In a coup that will draw literally hundreds of tourists to town, Cleveland has landed an 2012 International Public Markets Conference.
It's not about the tourists though, of which there will be about 300. It's about the impact of bringing the conference to the West Side Market, showing off Cleveland's gleaming sustainability and local food movements, and beating out other candidates like London and Toronto.
The West Side Market was the big draw to the conference organizers. Stephen Davies from the Project for Public Spaces told the Plain Dealer, "It was huge. It's one of the most stunning indoor public markets in the country, and there are not many left in the United States. There are some 150 of them, and Cleveland's historically is probably the grandest of them all."
The conference promises national and global attention for Cleveland's growing local food scene and the West Side Market, which will celebrate its 100th birthday late next year.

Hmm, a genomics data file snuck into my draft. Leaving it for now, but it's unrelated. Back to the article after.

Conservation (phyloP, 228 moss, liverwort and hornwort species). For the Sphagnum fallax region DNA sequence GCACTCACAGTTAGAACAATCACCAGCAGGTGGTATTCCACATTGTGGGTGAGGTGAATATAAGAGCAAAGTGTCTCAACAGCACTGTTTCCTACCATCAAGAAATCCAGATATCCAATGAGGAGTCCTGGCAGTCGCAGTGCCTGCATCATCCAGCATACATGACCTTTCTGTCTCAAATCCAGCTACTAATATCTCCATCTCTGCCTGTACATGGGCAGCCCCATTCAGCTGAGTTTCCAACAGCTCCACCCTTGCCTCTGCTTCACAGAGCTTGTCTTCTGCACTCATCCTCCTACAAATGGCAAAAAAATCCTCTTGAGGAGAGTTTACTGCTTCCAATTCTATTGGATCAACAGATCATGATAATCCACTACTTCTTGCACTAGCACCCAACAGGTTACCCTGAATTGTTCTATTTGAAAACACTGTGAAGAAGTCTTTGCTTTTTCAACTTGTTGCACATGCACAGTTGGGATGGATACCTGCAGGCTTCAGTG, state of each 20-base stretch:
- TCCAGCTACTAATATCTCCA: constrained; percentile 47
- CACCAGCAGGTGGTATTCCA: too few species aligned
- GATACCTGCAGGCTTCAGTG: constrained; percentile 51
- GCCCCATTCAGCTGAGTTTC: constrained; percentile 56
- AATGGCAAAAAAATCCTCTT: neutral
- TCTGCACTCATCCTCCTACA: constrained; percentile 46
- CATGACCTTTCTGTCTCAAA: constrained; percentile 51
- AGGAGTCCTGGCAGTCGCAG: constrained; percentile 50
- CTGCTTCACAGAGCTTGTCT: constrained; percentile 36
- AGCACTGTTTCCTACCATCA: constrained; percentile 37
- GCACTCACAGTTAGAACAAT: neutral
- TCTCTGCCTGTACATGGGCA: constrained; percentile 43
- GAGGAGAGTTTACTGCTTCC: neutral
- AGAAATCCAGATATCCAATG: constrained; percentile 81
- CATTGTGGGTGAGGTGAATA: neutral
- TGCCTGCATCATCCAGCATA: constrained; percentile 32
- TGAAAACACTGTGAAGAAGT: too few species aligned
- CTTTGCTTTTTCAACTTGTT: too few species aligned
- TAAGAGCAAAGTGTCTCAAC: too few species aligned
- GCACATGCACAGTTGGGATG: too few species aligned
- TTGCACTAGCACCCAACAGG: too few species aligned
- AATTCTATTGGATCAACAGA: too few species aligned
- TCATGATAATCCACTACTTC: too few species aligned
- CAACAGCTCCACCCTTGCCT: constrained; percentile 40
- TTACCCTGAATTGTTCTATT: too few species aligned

The eighth International Public Markets Conference could occur shortly before or after Mayor Frank Jackson's annual sustainability conference, intended to focus on local food in 2012, and would be a prelude to the biggest of the West Side Market's birthday events.
Stephen Davies, senior vice president with the Project for Public Spaces, lauded Cleveland's pitch as the best of 20-something applications from potential host cities. The West Side Market and its upcoming centennial were key factors in helping Cleveland beat out finalists Seattle; Charleston, S.C.; along with Toronto and London.
Money has already been pledged from plenty of local companies including Metro and National City.
And in all seriousness, this is a big coup for Cleveland. Let's all raise our trail bologna for a toast.
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